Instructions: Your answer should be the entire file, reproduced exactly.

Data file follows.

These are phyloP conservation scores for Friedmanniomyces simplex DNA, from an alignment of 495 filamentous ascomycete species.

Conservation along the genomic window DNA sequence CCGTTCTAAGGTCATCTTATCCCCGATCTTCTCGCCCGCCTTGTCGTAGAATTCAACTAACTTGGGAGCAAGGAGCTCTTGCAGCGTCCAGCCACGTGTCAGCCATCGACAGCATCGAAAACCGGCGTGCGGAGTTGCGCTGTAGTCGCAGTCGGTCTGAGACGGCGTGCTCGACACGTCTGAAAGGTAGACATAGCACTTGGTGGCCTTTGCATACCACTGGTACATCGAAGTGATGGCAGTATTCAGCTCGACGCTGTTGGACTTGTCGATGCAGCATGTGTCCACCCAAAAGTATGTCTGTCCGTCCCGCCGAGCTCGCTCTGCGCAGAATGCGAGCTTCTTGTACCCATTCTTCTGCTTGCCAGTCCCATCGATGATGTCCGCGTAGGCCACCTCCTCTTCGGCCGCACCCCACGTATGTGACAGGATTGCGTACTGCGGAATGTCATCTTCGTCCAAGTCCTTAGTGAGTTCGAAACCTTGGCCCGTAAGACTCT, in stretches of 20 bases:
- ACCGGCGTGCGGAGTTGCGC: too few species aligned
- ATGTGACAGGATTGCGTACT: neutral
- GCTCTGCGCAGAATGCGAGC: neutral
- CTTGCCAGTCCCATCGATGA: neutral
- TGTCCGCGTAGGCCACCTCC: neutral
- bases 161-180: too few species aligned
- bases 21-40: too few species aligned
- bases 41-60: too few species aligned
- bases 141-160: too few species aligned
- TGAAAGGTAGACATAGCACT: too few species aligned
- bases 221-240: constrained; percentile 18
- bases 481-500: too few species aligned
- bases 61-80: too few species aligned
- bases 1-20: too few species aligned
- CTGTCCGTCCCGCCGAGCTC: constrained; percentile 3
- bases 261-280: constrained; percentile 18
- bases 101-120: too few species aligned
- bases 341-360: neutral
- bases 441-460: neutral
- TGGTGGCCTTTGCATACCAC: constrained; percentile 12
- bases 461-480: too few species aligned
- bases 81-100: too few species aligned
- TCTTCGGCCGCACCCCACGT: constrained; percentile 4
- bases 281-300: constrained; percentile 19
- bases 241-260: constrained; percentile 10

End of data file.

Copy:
These are phyloP conservation scores for Friedmanniomyces simplex DNA, from an alignment of 495 filamentous ascomycete species.

Conservation along the genomic window DNA sequence CCGTTCTAAGGTCATCTTATCCCCGATCTTCTCGCCCGCCTTGTCGTAGAATTCAACTAACTTGGGAGCAAGGAGCTCTTGCAGCGTCCAGCCACGTGTCAGCCATCGACAGCATCGAAAACCGGCGTGCGGAGTTGCGCTGTAGTCGCAGTCGGTCTGAGACGGCGTGCTCGACACGTCTGAAAGGTAGACATAGCACTTGGTGGCCTTTGCATACCACTGGTACATCGAAGTGATGGCAGTATTCAGCTCGACGCTGTTGGACTTGTCGATGCAGCATGTGTCCACCCAAAAGTATGTCTGTCCGTCCCGCCGAGCTCGCTCTGCGCAGAATGCGAGCTTCTTGTACCCATTCTTCTGCTTGCCAGTCCCATCGATGATGTCCGCGTAGGCCACCTCCTCTTCGGCCGCACCCCACGTATGTGACAGGATTGCGTACTGCGGAATGTCATCTTCGTCCAAGTCCTTAGTGAGTTCGAAACCTTGGCCCGTAAGACTCT, in stretches of 20 bases:
- ACCGGCGTGCGGAGTTGCGC: too few species aligned
- ATGTGACAGGATTGCGTACT: neutral
- GCTCTGCGCAGAATGCGAGC: neutral
- CTTGCCAGTCCCATCGATGA: neutral
- TGTCCGCGTAGGCCACCTCC: neutral
- bases 161-180: too few species aligned
- bases 21-40: too few species aligned
- bases 41-60: too few species aligned
- bases 141-160: too few species aligned
- TGAAAGGTAGACATAGCACT: too few species aligned
- bases 221-240: constrained; percentile 18
- bases 481-500: too few species aligned
- bases 61-80: too few species aligned
- bases 1-20: too few species aligned
- CTGTCCGTCCCGCCGAGCTC: constrained; percentile 3
- bases 261-280: constrained; percentile 18
- bases 101-120: too few species aligned
- bases 341-360: neutral
- bases 441-460: neutral
- TGGTGGCCTTTGCATACCAC: constrained; percentile 12
- bases 461-480: too few species aligned
- bases 81-100: too few species aligned
- TCTTCGGCCGCACCCCACGT: constrained; percentile 4
- bases 281-300: constrained; percentile 19
- bases 241-260: constrained; percentile 10